Author: Banister Nuri
Institution: Philosophy and Technical Communications
Date: April 2005
Researchers at the U.S. Department of Energy's Idaho National Engineering and Environmental Laboratory (DOE, INEEL) report a significant step forward in their efforts to produce hydrogen from water. Using a high temperature variant of conventional electrolysis, the team has been able to extract hydrogen from water with a roughly 20 percent boost in efficiency as compared to conventional methods. They hope that this development will one day streamline hydrogen production to help advance the nation towards a clean hydrogen-based economy.
Conventional electrolysis is the process by which an electrical current passes through water, splitting it into its oxygen and hydrogen components. Such a process has been known to exist for more than one hundred years, and is an experiment often done in high school science classes.
High-temperature electrolysis, by comparison, uses steam in place of liquid water. By using something called a solid oxide fuel cell, a device resembling a hydrogen fuel cell running in reverse, INEEL researchers significantly lowered the amount of electricity needed to split the water to extract hydrogen.
"We're using the same technology, but basically running it backwards," says lead INEEL researcher Steve Herring. "That is, applying the electricity to produce hydrogen and oxygen, rather than supplying hydrogen and oxygen to produce electricity."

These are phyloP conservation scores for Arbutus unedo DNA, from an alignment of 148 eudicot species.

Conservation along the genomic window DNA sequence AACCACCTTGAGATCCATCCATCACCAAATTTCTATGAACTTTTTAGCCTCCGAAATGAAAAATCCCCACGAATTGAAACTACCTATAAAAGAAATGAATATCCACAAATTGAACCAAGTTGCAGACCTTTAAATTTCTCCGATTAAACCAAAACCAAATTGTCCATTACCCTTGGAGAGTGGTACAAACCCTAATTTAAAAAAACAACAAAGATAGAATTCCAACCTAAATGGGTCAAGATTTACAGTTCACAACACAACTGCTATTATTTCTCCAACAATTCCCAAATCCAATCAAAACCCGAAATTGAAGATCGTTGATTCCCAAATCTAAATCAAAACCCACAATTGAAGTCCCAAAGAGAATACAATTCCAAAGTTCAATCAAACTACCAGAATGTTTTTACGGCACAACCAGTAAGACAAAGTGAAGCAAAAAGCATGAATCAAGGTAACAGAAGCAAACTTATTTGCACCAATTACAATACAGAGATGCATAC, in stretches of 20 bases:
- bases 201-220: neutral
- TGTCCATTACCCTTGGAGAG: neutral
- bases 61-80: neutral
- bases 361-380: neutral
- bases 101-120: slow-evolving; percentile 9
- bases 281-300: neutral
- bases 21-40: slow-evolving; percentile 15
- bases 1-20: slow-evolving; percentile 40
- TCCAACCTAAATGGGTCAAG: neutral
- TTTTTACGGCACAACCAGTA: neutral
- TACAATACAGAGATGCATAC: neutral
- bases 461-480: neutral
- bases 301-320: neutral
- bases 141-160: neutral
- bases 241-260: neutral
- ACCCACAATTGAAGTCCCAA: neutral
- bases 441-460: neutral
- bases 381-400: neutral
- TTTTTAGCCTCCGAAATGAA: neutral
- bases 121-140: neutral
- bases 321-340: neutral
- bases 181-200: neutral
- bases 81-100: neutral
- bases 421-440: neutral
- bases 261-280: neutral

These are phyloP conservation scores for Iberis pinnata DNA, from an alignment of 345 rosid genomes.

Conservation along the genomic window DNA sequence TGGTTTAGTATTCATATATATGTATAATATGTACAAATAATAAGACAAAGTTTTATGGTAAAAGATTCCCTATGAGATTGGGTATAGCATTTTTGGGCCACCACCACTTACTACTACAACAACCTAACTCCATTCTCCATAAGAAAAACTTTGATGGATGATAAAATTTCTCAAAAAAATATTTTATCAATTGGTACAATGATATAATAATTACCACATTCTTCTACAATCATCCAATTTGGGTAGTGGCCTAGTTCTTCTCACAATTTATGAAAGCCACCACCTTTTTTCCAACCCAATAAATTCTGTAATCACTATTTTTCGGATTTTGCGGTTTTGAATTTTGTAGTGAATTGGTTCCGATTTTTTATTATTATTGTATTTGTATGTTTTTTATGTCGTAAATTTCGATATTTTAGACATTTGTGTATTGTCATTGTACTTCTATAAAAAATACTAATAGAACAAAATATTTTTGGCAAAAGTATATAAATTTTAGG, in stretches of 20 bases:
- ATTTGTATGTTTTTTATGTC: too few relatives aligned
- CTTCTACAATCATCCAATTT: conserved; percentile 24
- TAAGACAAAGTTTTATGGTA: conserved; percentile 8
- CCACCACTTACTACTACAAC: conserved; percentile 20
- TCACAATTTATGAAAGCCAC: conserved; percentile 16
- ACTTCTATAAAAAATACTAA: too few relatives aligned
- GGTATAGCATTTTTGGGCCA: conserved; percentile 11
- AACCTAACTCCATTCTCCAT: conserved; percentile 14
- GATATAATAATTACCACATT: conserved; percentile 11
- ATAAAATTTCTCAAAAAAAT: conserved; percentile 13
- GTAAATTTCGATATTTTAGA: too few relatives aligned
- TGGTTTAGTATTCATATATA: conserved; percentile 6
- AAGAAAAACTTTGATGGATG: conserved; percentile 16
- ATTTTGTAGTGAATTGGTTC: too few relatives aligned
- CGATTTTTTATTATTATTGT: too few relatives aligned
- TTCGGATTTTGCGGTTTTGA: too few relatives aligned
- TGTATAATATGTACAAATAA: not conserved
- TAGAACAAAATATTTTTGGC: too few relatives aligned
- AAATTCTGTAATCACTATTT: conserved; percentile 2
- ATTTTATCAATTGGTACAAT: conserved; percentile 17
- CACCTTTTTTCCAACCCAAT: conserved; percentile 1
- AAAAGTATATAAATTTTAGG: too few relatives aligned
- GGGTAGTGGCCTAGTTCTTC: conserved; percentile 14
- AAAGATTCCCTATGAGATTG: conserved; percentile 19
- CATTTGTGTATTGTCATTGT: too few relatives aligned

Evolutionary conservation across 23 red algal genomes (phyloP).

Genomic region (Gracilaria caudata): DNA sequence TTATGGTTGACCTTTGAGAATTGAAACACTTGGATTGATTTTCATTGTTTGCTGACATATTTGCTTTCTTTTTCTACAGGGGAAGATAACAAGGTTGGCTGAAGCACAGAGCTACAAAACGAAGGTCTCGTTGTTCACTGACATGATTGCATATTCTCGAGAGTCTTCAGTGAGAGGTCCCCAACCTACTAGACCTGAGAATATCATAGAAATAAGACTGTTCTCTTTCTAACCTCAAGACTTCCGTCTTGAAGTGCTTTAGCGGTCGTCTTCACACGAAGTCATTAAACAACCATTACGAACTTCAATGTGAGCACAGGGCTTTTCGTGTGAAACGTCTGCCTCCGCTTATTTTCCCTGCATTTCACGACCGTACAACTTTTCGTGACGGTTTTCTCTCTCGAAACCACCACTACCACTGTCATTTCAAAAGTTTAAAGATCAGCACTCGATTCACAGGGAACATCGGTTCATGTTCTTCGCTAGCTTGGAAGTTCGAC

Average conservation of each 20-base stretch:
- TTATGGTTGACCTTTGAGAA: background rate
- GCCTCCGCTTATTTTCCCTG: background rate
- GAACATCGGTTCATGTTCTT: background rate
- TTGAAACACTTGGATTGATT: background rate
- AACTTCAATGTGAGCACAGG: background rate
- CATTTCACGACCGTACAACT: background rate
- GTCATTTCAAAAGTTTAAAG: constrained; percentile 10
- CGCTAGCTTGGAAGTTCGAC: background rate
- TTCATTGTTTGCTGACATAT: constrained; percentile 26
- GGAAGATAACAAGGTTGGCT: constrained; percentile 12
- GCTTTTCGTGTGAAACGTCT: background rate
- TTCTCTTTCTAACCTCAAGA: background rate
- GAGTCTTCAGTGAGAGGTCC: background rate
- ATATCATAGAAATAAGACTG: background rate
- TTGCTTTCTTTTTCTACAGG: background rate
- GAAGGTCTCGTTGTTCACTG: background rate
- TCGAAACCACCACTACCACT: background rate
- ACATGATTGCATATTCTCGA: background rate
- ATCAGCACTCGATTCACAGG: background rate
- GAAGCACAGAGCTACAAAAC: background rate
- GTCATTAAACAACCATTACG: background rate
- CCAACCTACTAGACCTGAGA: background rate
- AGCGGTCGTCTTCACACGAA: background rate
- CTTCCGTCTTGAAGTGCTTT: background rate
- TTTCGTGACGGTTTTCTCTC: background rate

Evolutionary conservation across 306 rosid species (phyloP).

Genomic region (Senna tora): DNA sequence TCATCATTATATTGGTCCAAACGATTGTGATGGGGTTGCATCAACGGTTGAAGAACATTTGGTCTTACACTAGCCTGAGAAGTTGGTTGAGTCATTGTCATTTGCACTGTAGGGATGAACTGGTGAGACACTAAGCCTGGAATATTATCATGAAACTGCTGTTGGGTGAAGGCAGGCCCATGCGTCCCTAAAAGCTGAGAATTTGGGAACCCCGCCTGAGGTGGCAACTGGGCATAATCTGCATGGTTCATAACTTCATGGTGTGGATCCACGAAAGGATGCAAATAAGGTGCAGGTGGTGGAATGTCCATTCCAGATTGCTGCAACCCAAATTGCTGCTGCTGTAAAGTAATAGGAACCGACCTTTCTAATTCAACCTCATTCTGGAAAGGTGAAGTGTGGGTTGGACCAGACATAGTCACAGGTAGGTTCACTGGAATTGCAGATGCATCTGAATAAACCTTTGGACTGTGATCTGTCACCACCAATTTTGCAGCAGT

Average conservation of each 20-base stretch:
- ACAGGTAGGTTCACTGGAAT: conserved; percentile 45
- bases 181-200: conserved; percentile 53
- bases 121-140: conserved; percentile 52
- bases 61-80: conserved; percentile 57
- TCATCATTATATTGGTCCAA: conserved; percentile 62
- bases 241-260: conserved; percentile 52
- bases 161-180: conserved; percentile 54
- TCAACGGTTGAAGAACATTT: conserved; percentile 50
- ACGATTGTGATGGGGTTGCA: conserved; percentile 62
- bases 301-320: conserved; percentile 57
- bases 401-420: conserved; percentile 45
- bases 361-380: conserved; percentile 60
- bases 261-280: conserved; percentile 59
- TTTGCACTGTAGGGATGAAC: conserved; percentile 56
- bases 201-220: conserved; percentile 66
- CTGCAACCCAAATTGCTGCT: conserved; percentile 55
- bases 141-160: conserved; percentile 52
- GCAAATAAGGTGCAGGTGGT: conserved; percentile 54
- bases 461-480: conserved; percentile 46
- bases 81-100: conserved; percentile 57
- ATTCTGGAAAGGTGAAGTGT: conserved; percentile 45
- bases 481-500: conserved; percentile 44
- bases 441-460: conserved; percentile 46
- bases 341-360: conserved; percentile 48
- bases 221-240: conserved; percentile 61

Because of its higher energy content (due to its higher temperature), steam significantly lowers the energy needed to split water into hydrogen and oxygen, making it easier to produce more Hydrogen using less electricity.
"The researchers tried steam because they knew there was some energy already in steam vs. water some of that energy that's needed to break that bond," says Michael Anderson, DOE-Idaho initiative lead for the project.
To provide the amount of energy necessary to boil the water into steam, INEEL researchers are envisioning use of a still theoretical Generation IV nuclear reactor to power the hydrogen production process. Unlike current Generation I and II light-water reactors (the type most commonly used in the United States today), which produce turbine-turning steam at about 300° C, Generation IV reactors will produce steam at temperatures of roughly 1000° C. This higher temperature, in addition to upping hydrogen generating efficiency, also makes Generation IV reactors more efficient in their use of fuel.
"A lot of the reactors online today still have about 90 percent of the fuel potential in the fuel after it's been spent and can no longer be used," says Anderson.
Using more efficiently designed nuclear fuel, Generation IV reactors have the potential to dramatically increase the amount of energy derived from the fuel.
"By doing that you're getting more kilowatt generation out of that fuel before it's used and you have less waste at the end of the cycle. So you save waste disposal costs as well," Anderson says.
Generation IV reactors will also use low-enriched Uranium, according to Anderson, rather than high-enriched uranium. This lower quality material will produce a waste byproduct unfit for weapons use, thus lowering the risk that the waste will eventually become part of a nuclear bomb.
Using a Generation IV reactor to produce hydrogen is part of DOE's overall plan to provide the nation with the means to break its reliance on ever diminishing oil reserves.
"This is a way of applying nuclear energy,of applying the Uranium resources that we have,to our need for transportation fuel," says Herring.
[Press release: http://www.eurekalert.org/pub_releases/2004-12/dne-ilu120704.php]